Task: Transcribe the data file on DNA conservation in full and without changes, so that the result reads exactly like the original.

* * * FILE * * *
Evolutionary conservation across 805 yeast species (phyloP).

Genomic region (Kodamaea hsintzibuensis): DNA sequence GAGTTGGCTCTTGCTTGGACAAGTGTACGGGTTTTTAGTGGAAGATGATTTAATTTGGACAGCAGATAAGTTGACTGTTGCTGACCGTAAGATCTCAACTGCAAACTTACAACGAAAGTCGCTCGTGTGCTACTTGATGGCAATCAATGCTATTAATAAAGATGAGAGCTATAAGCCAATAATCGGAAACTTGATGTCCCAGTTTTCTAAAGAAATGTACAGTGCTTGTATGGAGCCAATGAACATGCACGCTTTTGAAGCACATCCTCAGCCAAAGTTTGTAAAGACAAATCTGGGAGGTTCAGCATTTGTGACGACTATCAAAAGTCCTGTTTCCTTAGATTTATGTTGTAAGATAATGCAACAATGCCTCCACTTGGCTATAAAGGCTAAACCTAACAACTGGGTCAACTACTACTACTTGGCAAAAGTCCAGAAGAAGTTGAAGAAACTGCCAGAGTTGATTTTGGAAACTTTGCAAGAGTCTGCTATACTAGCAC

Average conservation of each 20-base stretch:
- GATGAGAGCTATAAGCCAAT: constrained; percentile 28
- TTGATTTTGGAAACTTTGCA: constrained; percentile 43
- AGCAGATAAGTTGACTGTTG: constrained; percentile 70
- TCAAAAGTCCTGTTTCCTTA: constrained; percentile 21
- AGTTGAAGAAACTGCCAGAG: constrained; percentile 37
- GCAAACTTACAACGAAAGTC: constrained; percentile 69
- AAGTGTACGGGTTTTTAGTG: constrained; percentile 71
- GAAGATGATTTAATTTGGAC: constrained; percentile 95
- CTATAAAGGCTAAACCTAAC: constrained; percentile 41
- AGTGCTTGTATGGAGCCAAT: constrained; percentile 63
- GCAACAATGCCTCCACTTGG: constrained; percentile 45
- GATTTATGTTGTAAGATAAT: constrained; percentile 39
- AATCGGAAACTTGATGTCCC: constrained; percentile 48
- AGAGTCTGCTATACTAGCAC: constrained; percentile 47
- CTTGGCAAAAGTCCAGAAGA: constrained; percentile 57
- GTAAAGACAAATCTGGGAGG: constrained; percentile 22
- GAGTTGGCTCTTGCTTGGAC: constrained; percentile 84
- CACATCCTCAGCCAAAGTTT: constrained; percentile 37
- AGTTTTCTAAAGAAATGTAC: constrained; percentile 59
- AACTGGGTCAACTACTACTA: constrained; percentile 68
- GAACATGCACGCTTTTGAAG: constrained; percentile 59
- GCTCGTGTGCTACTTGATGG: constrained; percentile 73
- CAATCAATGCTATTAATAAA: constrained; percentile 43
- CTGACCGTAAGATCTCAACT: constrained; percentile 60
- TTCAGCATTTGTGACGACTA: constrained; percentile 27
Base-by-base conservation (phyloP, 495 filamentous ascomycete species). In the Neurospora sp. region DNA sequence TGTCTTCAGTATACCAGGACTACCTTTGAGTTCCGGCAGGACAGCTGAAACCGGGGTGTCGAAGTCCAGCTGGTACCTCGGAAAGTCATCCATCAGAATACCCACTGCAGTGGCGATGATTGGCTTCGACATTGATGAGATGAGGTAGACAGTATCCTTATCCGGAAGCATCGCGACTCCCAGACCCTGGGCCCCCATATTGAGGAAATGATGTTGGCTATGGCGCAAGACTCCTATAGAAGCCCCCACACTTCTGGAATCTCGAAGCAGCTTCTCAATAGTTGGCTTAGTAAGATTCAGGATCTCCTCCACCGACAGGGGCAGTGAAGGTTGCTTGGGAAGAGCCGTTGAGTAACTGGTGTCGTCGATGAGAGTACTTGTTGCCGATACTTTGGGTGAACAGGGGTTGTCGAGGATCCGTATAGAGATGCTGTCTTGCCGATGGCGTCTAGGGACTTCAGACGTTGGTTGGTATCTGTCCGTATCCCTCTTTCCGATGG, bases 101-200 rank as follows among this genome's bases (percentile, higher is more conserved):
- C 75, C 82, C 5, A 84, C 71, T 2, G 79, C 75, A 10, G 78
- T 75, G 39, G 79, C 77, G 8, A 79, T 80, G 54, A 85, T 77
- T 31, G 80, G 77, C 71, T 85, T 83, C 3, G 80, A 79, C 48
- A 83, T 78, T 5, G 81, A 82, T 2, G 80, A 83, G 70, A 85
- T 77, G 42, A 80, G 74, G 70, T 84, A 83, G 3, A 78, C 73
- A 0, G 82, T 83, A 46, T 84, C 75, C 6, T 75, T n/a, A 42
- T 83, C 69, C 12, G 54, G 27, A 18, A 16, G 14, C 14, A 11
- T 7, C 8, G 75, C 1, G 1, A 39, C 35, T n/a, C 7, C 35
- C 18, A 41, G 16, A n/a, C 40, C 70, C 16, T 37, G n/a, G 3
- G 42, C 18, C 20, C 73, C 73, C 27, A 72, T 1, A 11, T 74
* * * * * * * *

Evolutionary conservation across 805 yeast species (phyloP).

Genomic region (Kodamaea hsintzibuensis): DNA sequence GAGTTGGCTCTTGCTTGGACAAGTGTACGGGTTTTTAGTGGAAGATGATTTAATTTGGACAGCAGATAAGTTGACTGTTGCTGACCGTAAGATCTCAACTGCAAACTTACAACGAAAGTCGCTCGTGTGCTACTTGATGGCAATCAATGCTATTAATAAAGATGAGAGCTATAAGCCAATAATCGGAAACTTGATGTCCCAGTTTTCTAAAGAAATGTACAGTGCTTGTATGGAGCCAATGAACATGCACGCTTTTGAAGCACATCCTCAGCCAAAGTTTGTAAAGACAAATCTGGGAGGTTCAGCATTTGTGACGACTATCAAAAGTCCTGTTTCCTTAGATTTATGTTGTAAGATAATGCAACAATGCCTCCACTTGGCTATAAAGGCTAAACCTAACAACTGGGTCAACTACTACTACTTGGCAAAAGTCCAGAAGAAGTTGAAGAAACTGCCAGAGTTGATTTTGGAAACTTTGCAAGAGTCTGCTATACTAGCAC

Average conservation of each 20-base stretch:
- GATGAGAGCTATAAGCCAAT: constrained; percentile 28
- TTGATTTTGGAAACTTTGCA: constrained; percentile 43
- AGCAGATAAGTTGACTGTTG: constrained; percentile 70
- TCAAAAGTCCTGTTTCCTTA: constrained; percentile 21
- AGTTGAAGAAACTGCCAGAG: constrained; percentile 37
- GCAAACTTACAACGAAAGTC: constrained; percentile 69
- AAGTGTACGGGTTTTTAGTG: constrained; percentile 71
- GAAGATGATTTAATTTGGAC: constrained; percentile 95
- CTATAAAGGCTAAACCTAAC: constrained; percentile 41
- AGTGCTTGTATGGAGCCAAT: constrained; percentile 63
- GCAACAATGCCTCCACTTGG: constrained; percentile 45
- GATTTATGTTGTAAGATAAT: constrained; percentile 39
- AATCGGAAACTTGATGTCCC: constrained; percentile 48
- AGAGTCTGCTATACTAGCAC: constrained; percentile 47
- CTTGGCAAAAGTCCAGAAGA: constrained; percentile 57
- GTAAAGACAAATCTGGGAGG: constrained; percentile 22
- GAGTTGGCTCTTGCTTGGAC: constrained; percentile 84
- CACATCCTCAGCCAAAGTTT: constrained; percentile 37
- AGTTTTCTAAAGAAATGTAC: constrained; percentile 59
- AACTGGGTCAACTACTACTA: constrained; percentile 68
- GAACATGCACGCTTTTGAAG: constrained; percentile 59
- GCTCGTGTGCTACTTGATGG: constrained; percentile 73
- CAATCAATGCTATTAATAAA: constrained; percentile 43
- CTGACCGTAAGATCTCAACT: constrained; percentile 60
- TTCAGCATTTGTGACGACTA: constrained; percentile 27
Base-by-base conservation (phyloP, 495 filamentous ascomycete species). In the Neurospora sp. region DNA sequence TGTCTTCAGTATACCAGGACTACCTTTGAGTTCCGGCAGGACAGCTGAAACCGGGGTGTCGAAGTCCAGCTGGTACCTCGGAAAGTCATCCATCAGAATACCCACTGCAGTGGCGATGATTGGCTTCGACATTGATGAGATGAGGTAGACAGTATCCTTATCCGGAAGCATCGCGACTCCCAGACCCTGGGCCCCCATATTGAGGAAATGATGTTGGCTATGGCGCAAGACTCCTATAGAAGCCCCCACACTTCTGGAATCTCGAAGCAGCTTCTCAATAGTTGGCTTAGTAAGATTCAGGATCTCCTCCACCGACAGGGGCAGTGAAGGTTGCTTGGGAAGAGCCGTTGAGTAACTGGTGTCGTCGATGAGAGTACTTGTTGCCGATACTTTGGGTGAACAGGGGTTGTCGAGGATCCGTATAGAGATGCTGTCTTGCCGATGGCGTCTAGGGACTTCAGACGTTGGTTGGTATCTGTCCGTATCCCTCTTTCCGATGG, bases 101-200 rank as follows among this genome's bases (percentile, higher is more conserved):
- C 75, C 82, C 5, A 84, C 71, T 2, G 79, C 75, A 10, G 78
- T 75, G 39, G 79, C 77, G 8, A 79, T 80, G 54, A 85, T 77
- T 31, G 80, G 77, C 71, T 85, T 83, C 3, G 80, A 79, C 48
- A 83, T 78, T 5, G 81, A 82, T 2, G 80, A 83, G 70, A 85
- T 77, G 42, A 80, G 74, G 70, T 84, A 83, G 3, A 78, C 73
- A 0, G 82, T 83, A 46, T 84, C 75, C 6, T 75, T n/a, A 42
- T 83, C 69, C 12, G 54, G 27, A 18, A 16, G 14, C 14, A 11
- T 7, C 8, G 75, C 1, G 1, A 39, C 35, T n/a, C 7, C 35
- C 18, A 41, G 16, A n/a, C 40, C 70, C 16, T 37, G n/a, G 3
- G 42, C 18, C 20, C 73, C 73, C 27, A 72, T 1, A 11, T 74